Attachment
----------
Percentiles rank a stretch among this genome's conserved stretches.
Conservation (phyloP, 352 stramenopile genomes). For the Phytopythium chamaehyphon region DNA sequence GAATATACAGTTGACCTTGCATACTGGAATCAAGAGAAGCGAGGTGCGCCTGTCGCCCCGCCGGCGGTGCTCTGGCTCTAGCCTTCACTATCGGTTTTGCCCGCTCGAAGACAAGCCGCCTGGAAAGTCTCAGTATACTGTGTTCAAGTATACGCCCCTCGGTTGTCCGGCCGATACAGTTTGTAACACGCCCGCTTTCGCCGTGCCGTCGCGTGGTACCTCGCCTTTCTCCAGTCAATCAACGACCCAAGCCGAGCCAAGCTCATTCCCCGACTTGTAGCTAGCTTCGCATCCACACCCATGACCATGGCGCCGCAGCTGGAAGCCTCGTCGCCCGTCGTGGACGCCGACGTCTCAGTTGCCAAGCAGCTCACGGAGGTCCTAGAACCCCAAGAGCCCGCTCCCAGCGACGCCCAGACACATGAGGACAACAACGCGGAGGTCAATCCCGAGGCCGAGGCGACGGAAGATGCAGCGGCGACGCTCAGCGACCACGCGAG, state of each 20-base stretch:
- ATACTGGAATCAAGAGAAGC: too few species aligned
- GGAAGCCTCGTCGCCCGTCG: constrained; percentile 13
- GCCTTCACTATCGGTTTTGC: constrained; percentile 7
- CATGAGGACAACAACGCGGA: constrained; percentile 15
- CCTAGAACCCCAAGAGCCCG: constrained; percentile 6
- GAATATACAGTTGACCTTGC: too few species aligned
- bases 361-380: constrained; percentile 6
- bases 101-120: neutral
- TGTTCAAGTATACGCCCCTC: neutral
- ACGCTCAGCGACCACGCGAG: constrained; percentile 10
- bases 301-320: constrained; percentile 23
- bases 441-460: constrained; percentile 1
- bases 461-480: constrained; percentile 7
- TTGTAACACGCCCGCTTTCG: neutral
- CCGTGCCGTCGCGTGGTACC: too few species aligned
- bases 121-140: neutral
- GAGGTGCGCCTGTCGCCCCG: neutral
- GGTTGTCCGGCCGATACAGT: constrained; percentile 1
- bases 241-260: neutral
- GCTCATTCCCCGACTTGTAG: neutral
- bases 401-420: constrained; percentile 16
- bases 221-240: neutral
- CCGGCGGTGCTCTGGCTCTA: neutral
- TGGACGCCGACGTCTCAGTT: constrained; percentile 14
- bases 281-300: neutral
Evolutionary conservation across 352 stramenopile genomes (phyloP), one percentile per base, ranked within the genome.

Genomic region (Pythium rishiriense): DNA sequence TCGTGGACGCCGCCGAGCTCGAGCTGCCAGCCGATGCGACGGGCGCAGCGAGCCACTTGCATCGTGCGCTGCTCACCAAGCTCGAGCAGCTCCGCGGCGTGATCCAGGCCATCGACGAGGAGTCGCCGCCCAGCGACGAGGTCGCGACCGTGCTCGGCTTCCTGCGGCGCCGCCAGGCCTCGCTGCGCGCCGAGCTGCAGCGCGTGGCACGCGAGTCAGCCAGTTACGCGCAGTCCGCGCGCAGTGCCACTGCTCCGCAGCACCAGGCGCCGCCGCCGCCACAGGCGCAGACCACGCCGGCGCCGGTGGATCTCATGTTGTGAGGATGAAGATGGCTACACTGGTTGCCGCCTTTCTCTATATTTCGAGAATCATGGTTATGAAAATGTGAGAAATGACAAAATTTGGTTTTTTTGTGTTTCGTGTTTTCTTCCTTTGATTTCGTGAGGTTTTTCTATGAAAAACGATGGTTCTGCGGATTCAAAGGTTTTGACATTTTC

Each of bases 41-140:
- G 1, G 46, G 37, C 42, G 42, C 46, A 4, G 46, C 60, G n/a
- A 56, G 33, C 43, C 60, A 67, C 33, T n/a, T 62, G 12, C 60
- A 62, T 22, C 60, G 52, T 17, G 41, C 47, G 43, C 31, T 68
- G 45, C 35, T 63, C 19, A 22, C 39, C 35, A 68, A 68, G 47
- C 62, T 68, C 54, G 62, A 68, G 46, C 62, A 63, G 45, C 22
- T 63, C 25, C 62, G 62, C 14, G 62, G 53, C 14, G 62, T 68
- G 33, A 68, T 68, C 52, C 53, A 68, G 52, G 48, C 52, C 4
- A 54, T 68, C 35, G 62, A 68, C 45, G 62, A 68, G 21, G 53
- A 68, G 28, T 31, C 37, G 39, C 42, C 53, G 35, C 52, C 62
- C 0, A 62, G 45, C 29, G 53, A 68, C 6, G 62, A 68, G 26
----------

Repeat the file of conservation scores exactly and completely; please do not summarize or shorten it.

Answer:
Percentiles rank a stretch among this genome's conserved stretches.
Conservation (phyloP, 352 stramenopile genomes). For the Phytopythium chamaehyphon region DNA sequence GAATATACAGTTGACCTTGCATACTGGAATCAAGAGAAGCGAGGTGCGCCTGTCGCCCCGCCGGCGGTGCTCTGGCTCTAGCCTTCACTATCGGTTTTGCCCGCTCGAAGACAAGCCGCCTGGAAAGTCTCAGTATACTGTGTTCAAGTATACGCCCCTCGGTTGTCCGGCCGATACAGTTTGTAACACGCCCGCTTTCGCCGTGCCGTCGCGTGGTACCTCGCCTTTCTCCAGTCAATCAACGACCCAAGCCGAGCCAAGCTCATTCCCCGACTTGTAGCTAGCTTCGCATCCACACCCATGACCATGGCGCCGCAGCTGGAAGCCTCGTCGCCCGTCGTGGACGCCGACGTCTCAGTTGCCAAGCAGCTCACGGAGGTCCTAGAACCCCAAGAGCCCGCTCCCAGCGACGCCCAGACACATGAGGACAACAACGCGGAGGTCAATCCCGAGGCCGAGGCGACGGAAGATGCAGCGGCGACGCTCAGCGACCACGCGAG, state of each 20-base stretch:
- ATACTGGAATCAAGAGAAGC: too few species aligned
- GGAAGCCTCGTCGCCCGTCG: constrained; percentile 13
- GCCTTCACTATCGGTTTTGC: constrained; percentile 7
- CATGAGGACAACAACGCGGA: constrained; percentile 15
- CCTAGAACCCCAAGAGCCCG: constrained; percentile 6
- GAATATACAGTTGACCTTGC: too few species aligned
- bases 361-380: constrained; percentile 6
- bases 101-120: neutral
- TGTTCAAGTATACGCCCCTC: neutral
- ACGCTCAGCGACCACGCGAG: constrained; percentile 10
- bases 301-320: constrained; percentile 23
- bases 441-460: constrained; percentile 1
- bases 461-480: constrained; percentile 7
- TTGTAACACGCCCGCTTTCG: neutral
- CCGTGCCGTCGCGTGGTACC: too few species aligned
- bases 121-140: neutral
- GAGGTGCGCCTGTCGCCCCG: neutral
- GGTTGTCCGGCCGATACAGT: constrained; percentile 1
- bases 241-260: neutral
- GCTCATTCCCCGACTTGTAG: neutral
- bases 401-420: constrained; percentile 16
- bases 221-240: neutral
- CCGGCGGTGCTCTGGCTCTA: neutral
- TGGACGCCGACGTCTCAGTT: constrained; percentile 14
- bases 281-300: neutral
Evolutionary conservation across 352 stramenopile genomes (phyloP), one percentile per base, ranked within the genome.

Genomic region (Pythium rishiriense): DNA sequence TCGTGGACGCCGCCGAGCTCGAGCTGCCAGCCGATGCGACGGGCGCAGCGAGCCACTTGCATCGTGCGCTGCTCACCAAGCTCGAGCAGCTCCGCGGCGTGATCCAGGCCATCGACGAGGAGTCGCCGCCCAGCGACGAGGTCGCGACCGTGCTCGGCTTCCTGCGGCGCCGCCAGGCCTCGCTGCGCGCCGAGCTGCAGCGCGTGGCACGCGAGTCAGCCAGTTACGCGCAGTCCGCGCGCAGTGCCACTGCTCCGCAGCACCAGGCGCCGCCGCCGCCACAGGCGCAGACCACGCCGGCGCCGGTGGATCTCATGTTGTGAGGATGAAGATGGCTACACTGGTTGCCGCCTTTCTCTATATTTCGAGAATCATGGTTATGAAAATGTGAGAAATGACAAAATTTGGTTTTTTTGTGTTTCGTGTTTTCTTCCTTTGATTTCGTGAGGTTTTTCTATGAAAAACGATGGTTCTGCGGATTCAAAGGTTTTGACATTTTC

Each of bases 41-140:
- G 1, G 46, G 37, C 42, G 42, C 46, A 4, G 46, C 60, G n/a
- A 56, G 33, C 43, C 60, A 67, C 33, T n/a, T 62, G 12, C 60
- A 62, T 22, C 60, G 52, T 17, G 41, C 47, G 43, C 31, T 68
- G 45, C 35, T 63, C 19, A 22, C 39, C 35, A 68, A 68, G 47
- C 62, T 68, C 54, G 62, A 68, G 46, C 62, A 63, G 45, C 22
- T 63, C 25, C 62, G 62, C 14, G 62, G 53, C 14, G 62, T 68
- G 33, A 68, T 68, C 52, C 53, A 68, G 52, G 48, C 52, C 4
- A 54, T 68, C 35, G 62, A 68, C 45, G 62, A 68, G 21, G 53
- A 68, G 28, T 31, C 37, G 39, C 42, C 53, G 35, C 52, C 62
- C 0, A 62, G 45, C 29, G 53, A 68, C 6, G 62, A 68, G 26